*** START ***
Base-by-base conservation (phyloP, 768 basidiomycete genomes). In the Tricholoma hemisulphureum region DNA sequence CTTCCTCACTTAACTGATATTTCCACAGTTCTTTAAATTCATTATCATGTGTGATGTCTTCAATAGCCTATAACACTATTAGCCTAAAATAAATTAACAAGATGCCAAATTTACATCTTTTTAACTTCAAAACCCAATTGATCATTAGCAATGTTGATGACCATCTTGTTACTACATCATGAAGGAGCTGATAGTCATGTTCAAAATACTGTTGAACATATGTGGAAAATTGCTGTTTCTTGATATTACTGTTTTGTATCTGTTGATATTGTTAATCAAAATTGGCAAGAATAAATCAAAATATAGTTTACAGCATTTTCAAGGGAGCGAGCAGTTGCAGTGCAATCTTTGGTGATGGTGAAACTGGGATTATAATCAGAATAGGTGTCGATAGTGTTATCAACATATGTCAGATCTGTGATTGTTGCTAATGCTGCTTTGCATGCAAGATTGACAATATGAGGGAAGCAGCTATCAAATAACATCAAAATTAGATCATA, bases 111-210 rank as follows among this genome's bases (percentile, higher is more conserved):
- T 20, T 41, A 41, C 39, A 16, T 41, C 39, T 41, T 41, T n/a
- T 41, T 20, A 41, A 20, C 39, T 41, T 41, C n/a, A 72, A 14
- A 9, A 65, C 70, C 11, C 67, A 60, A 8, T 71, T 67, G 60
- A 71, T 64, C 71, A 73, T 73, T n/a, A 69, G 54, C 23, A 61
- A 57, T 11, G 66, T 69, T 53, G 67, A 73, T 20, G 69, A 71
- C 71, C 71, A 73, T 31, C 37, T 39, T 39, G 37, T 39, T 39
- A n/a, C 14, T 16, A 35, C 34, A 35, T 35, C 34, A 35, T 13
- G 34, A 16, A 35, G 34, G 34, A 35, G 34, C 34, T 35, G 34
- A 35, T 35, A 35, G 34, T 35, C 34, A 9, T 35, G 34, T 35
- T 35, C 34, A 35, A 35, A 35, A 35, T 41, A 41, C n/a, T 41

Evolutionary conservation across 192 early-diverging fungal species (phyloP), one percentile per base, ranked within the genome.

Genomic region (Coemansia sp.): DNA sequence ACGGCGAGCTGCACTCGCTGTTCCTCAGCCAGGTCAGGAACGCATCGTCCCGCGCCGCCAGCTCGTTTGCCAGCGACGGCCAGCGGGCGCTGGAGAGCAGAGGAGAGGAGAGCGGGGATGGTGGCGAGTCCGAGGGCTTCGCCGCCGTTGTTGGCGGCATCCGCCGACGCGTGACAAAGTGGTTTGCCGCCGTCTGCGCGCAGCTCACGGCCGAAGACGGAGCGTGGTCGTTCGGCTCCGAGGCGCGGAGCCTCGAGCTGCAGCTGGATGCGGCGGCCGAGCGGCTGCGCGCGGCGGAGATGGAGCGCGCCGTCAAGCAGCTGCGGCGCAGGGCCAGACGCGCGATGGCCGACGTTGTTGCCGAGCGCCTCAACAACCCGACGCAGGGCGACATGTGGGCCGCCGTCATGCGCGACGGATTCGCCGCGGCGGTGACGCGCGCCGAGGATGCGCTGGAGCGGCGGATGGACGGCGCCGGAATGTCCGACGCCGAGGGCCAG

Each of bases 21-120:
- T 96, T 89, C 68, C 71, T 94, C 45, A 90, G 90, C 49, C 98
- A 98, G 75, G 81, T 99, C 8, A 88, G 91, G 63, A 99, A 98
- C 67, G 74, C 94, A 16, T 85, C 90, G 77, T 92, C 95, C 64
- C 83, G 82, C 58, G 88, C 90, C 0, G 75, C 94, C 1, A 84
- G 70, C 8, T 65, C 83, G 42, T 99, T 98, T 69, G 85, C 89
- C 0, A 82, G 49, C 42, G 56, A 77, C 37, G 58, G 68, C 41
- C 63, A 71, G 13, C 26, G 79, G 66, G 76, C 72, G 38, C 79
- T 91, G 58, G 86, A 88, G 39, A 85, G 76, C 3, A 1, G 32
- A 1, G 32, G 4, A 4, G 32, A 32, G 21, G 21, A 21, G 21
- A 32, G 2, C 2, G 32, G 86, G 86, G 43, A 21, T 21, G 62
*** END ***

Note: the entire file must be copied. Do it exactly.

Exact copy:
Base-by-base conservation (phyloP, 768 basidiomycete genomes). In the Tricholoma hemisulphureum region DNA sequence CTTCCTCACTTAACTGATATTTCCACAGTTCTTTAAATTCATTATCATGTGTGATGTCTTCAATAGCCTATAACACTATTAGCCTAAAATAAATTAACAAGATGCCAAATTTACATCTTTTTAACTTCAAAACCCAATTGATCATTAGCAATGTTGATGACCATCTTGTTACTACATCATGAAGGAGCTGATAGTCATGTTCAAAATACTGTTGAACATATGTGGAAAATTGCTGTTTCTTGATATTACTGTTTTGTATCTGTTGATATTGTTAATCAAAATTGGCAAGAATAAATCAAAATATAGTTTACAGCATTTTCAAGGGAGCGAGCAGTTGCAGTGCAATCTTTGGTGATGGTGAAACTGGGATTATAATCAGAATAGGTGTCGATAGTGTTATCAACATATGTCAGATCTGTGATTGTTGCTAATGCTGCTTTGCATGCAAGATTGACAATATGAGGGAAGCAGCTATCAAATAACATCAAAATTAGATCATA, bases 111-210 rank as follows among this genome's bases (percentile, higher is more conserved):
- T 20, T 41, A 41, C 39, A 16, T 41, C 39, T 41, T 41, T n/a
- T 41, T 20, A 41, A 20, C 39, T 41, T 41, C n/a, A 72, A 14
- A 9, A 65, C 70, C 11, C 67, A 60, A 8, T 71, T 67, G 60
- A 71, T 64, C 71, A 73, T 73, T n/a, A 69, G 54, C 23, A 61
- A 57, T 11, G 66, T 69, T 53, G 67, A 73, T 20, G 69, A 71
- C 71, C 71, A 73, T 31, C 37, T 39, T 39, G 37, T 39, T 39
- A n/a, C 14, T 16, A 35, C 34, A 35, T 35, C 34, A 35, T 13
- G 34, A 16, A 35, G 34, G 34, A 35, G 34, C 34, T 35, G 34
- A 35, T 35, A 35, G 34, T 35, C 34, A 9, T 35, G 34, T 35
- T 35, C 34, A 35, A 35, A 35, A 35, T 41, A 41, C n/a, T 41

Evolutionary conservation across 192 early-diverging fungal species (phyloP), one percentile per base, ranked within the genome.

Genomic region (Coemansia sp.): DNA sequence ACGGCGAGCTGCACTCGCTGTTCCTCAGCCAGGTCAGGAACGCATCGTCCCGCGCCGCCAGCTCGTTTGCCAGCGACGGCCAGCGGGCGCTGGAGAGCAGAGGAGAGGAGAGCGGGGATGGTGGCGAGTCCGAGGGCTTCGCCGCCGTTGTTGGCGGCATCCGCCGACGCGTGACAAAGTGGTTTGCCGCCGTCTGCGCGCAGCTCACGGCCGAAGACGGAGCGTGGTCGTTCGGCTCCGAGGCGCGGAGCCTCGAGCTGCAGCTGGATGCGGCGGCCGAGCGGCTGCGCGCGGCGGAGATGGAGCGCGCCGTCAAGCAGCTGCGGCGCAGGGCCAGACGCGCGATGGCCGACGTTGTTGCCGAGCGCCTCAACAACCCGACGCAGGGCGACATGTGGGCCGCCGTCATGCGCGACGGATTCGCCGCGGCGGTGACGCGCGCCGAGGATGCGCTGGAGCGGCGGATGGACGGCGCCGGAATGTCCGACGCCGAGGGCCAG

Each of bases 21-120:
- T 96, T 89, C 68, C 71, T 94, C 45, A 90, G 90, C 49, C 98
- A 98, G 75, G 81, T 99, C 8, A 88, G 91, G 63, A 99, A 98
- C 67, G 74, C 94, A 16, T 85, C 90, G 77, T 92, C 95, C 64
- C 83, G 82, C 58, G 88, C 90, C 0, G 75, C 94, C 1, A 84
- G 70, C 8, T 65, C 83, G 42, T 99, T 98, T 69, G 85, C 89
- C 0, A 82, G 49, C 42, G 56, A 77, C 37, G 58, G 68, C 41
- C 63, A 71, G 13, C 26, G 79, G 66, G 76, C 72, G 38, C 79
- T 91, G 58, G 86, A 88, G 39, A 85, G 76, C 3, A 1, G 32
- A 1, G 32, G 4, A 4, G 32, A 32, G 21, G 21, A 21, G 21
- A 32, G 2, C 2, G 32, G 86, G 86, G 43, A 21, T 21, G 62